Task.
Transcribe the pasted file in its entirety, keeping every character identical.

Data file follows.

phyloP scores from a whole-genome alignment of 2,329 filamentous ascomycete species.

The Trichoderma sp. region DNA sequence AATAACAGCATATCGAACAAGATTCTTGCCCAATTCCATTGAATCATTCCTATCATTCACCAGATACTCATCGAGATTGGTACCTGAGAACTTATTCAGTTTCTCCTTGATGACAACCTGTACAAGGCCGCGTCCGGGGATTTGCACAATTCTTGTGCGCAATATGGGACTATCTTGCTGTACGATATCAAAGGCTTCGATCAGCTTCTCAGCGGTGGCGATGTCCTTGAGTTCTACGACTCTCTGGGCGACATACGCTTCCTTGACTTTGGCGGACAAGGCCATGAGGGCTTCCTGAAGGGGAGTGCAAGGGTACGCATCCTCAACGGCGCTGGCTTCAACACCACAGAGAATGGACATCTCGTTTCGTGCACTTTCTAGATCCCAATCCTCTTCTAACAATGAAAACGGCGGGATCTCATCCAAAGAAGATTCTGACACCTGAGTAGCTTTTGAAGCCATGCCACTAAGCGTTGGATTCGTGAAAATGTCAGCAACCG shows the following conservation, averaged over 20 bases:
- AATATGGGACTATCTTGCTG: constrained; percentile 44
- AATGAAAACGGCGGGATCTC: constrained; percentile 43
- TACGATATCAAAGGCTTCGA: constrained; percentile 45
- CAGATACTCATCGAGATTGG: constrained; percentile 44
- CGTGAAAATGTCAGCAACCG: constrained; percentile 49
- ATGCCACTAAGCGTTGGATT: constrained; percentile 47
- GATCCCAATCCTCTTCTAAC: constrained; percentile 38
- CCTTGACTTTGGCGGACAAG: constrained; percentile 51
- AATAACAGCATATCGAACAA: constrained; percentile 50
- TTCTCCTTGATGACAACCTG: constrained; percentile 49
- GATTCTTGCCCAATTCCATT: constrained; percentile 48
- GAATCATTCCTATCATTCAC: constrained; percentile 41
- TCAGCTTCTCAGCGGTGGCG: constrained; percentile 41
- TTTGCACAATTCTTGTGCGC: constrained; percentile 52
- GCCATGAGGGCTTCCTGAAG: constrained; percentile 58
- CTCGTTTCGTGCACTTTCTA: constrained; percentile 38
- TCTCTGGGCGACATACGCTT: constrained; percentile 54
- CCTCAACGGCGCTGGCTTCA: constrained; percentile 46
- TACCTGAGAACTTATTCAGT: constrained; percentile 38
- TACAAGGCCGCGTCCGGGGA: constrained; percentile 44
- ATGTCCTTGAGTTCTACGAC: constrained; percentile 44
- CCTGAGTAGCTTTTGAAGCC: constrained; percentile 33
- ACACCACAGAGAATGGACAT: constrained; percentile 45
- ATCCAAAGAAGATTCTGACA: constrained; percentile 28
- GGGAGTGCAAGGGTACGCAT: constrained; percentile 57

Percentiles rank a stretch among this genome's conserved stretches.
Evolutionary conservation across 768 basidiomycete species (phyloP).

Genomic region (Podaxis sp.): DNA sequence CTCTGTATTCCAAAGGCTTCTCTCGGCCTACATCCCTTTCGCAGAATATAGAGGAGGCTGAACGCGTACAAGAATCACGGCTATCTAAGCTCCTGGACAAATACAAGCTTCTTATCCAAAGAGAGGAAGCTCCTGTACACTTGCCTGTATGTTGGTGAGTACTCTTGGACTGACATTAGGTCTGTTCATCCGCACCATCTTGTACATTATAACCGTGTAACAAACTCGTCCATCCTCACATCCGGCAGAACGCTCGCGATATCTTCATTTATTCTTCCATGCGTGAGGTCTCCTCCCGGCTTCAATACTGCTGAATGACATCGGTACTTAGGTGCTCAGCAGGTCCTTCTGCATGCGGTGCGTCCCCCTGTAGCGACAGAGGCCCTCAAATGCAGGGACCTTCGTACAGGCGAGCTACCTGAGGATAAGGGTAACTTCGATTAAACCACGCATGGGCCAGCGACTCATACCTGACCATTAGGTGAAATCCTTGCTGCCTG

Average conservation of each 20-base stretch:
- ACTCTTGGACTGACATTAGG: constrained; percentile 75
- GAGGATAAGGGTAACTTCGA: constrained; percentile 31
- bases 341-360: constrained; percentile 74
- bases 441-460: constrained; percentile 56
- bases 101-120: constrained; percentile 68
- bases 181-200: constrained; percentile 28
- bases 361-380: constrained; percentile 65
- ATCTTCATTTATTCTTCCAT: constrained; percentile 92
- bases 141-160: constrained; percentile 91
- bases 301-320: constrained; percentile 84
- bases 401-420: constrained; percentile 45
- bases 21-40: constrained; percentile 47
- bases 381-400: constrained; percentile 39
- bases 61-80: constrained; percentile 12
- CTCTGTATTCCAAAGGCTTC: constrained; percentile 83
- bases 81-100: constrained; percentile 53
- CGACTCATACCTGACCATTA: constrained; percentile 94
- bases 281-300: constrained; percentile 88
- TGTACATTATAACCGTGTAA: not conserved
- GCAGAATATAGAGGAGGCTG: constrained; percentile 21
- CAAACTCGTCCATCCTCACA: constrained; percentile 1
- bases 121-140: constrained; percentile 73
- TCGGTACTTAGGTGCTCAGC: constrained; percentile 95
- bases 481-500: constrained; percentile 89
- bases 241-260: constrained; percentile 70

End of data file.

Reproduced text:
phyloP scores from a whole-genome alignment of 2,329 filamentous ascomycete species.

The Trichoderma sp. region DNA sequence AATAACAGCATATCGAACAAGATTCTTGCCCAATTCCATTGAATCATTCCTATCATTCACCAGATACTCATCGAGATTGGTACCTGAGAACTTATTCAGTTTCTCCTTGATGACAACCTGTACAAGGCCGCGTCCGGGGATTTGCACAATTCTTGTGCGCAATATGGGACTATCTTGCTGTACGATATCAAAGGCTTCGATCAGCTTCTCAGCGGTGGCGATGTCCTTGAGTTCTACGACTCTCTGGGCGACATACGCTTCCTTGACTTTGGCGGACAAGGCCATGAGGGCTTCCTGAAGGGGAGTGCAAGGGTACGCATCCTCAACGGCGCTGGCTTCAACACCACAGAGAATGGACATCTCGTTTCGTGCACTTTCTAGATCCCAATCCTCTTCTAACAATGAAAACGGCGGGATCTCATCCAAAGAAGATTCTGACACCTGAGTAGCTTTTGAAGCCATGCCACTAAGCGTTGGATTCGTGAAAATGTCAGCAACCG shows the following conservation, averaged over 20 bases:
- AATATGGGACTATCTTGCTG: constrained; percentile 44
- AATGAAAACGGCGGGATCTC: constrained; percentile 43
- TACGATATCAAAGGCTTCGA: constrained; percentile 45
- CAGATACTCATCGAGATTGG: constrained; percentile 44
- CGTGAAAATGTCAGCAACCG: constrained; percentile 49
- ATGCCACTAAGCGTTGGATT: constrained; percentile 47
- GATCCCAATCCTCTTCTAAC: constrained; percentile 38
- CCTTGACTTTGGCGGACAAG: constrained; percentile 51
- AATAACAGCATATCGAACAA: constrained; percentile 50
- TTCTCCTTGATGACAACCTG: constrained; percentile 49
- GATTCTTGCCCAATTCCATT: constrained; percentile 48
- GAATCATTCCTATCATTCAC: constrained; percentile 41
- TCAGCTTCTCAGCGGTGGCG: constrained; percentile 41
- TTTGCACAATTCTTGTGCGC: constrained; percentile 52
- GCCATGAGGGCTTCCTGAAG: constrained; percentile 58
- CTCGTTTCGTGCACTTTCTA: constrained; percentile 38
- TCTCTGGGCGACATACGCTT: constrained; percentile 54
- CCTCAACGGCGCTGGCTTCA: constrained; percentile 46
- TACCTGAGAACTTATTCAGT: constrained; percentile 38
- TACAAGGCCGCGTCCGGGGA: constrained; percentile 44
- ATGTCCTTGAGTTCTACGAC: constrained; percentile 44
- CCTGAGTAGCTTTTGAAGCC: constrained; percentile 33
- ACACCACAGAGAATGGACAT: constrained; percentile 45
- ATCCAAAGAAGATTCTGACA: constrained; percentile 28
- GGGAGTGCAAGGGTACGCAT: constrained; percentile 57

Percentiles rank a stretch among this genome's conserved stretches.
Evolutionary conservation across 768 basidiomycete species (phyloP).

Genomic region (Podaxis sp.): DNA sequence CTCTGTATTCCAAAGGCTTCTCTCGGCCTACATCCCTTTCGCAGAATATAGAGGAGGCTGAACGCGTACAAGAATCACGGCTATCTAAGCTCCTGGACAAATACAAGCTTCTTATCCAAAGAGAGGAAGCTCCTGTACACTTGCCTGTATGTTGGTGAGTACTCTTGGACTGACATTAGGTCTGTTCATCCGCACCATCTTGTACATTATAACCGTGTAACAAACTCGTCCATCCTCACATCCGGCAGAACGCTCGCGATATCTTCATTTATTCTTCCATGCGTGAGGTCTCCTCCCGGCTTCAATACTGCTGAATGACATCGGTACTTAGGTGCTCAGCAGGTCCTTCTGCATGCGGTGCGTCCCCCTGTAGCGACAGAGGCCCTCAAATGCAGGGACCTTCGTACAGGCGAGCTACCTGAGGATAAGGGTAACTTCGATTAAACCACGCATGGGCCAGCGACTCATACCTGACCATTAGGTGAAATCCTTGCTGCCTG

Average conservation of each 20-base stretch:
- ACTCTTGGACTGACATTAGG: constrained; percentile 75
- GAGGATAAGGGTAACTTCGA: constrained; percentile 31
- bases 341-360: constrained; percentile 74
- bases 441-460: constrained; percentile 56
- bases 101-120: constrained; percentile 68
- bases 181-200: constrained; percentile 28
- bases 361-380: constrained; percentile 65
- ATCTTCATTTATTCTTCCAT: constrained; percentile 92
- bases 141-160: constrained; percentile 91
- bases 301-320: constrained; percentile 84
- bases 401-420: constrained; percentile 45
- bases 21-40: constrained; percentile 47
- bases 381-400: constrained; percentile 39
- bases 61-80: constrained; percentile 12
- CTCTGTATTCCAAAGGCTTC: constrained; percentile 83
- bases 81-100: constrained; percentile 53
- CGACTCATACCTGACCATTA: constrained; percentile 94
- bases 281-300: constrained; percentile 88
- TGTACATTATAACCGTGTAA: not conserved
- GCAGAATATAGAGGAGGCTG: constrained; percentile 21
- CAAACTCGTCCATCCTCACA: constrained; percentile 1
- bases 121-140: constrained; percentile 73
- TCGGTACTTAGGTGCTCAGC: constrained; percentile 95
- bases 481-500: constrained; percentile 89
- bases 241-260: constrained; percentile 70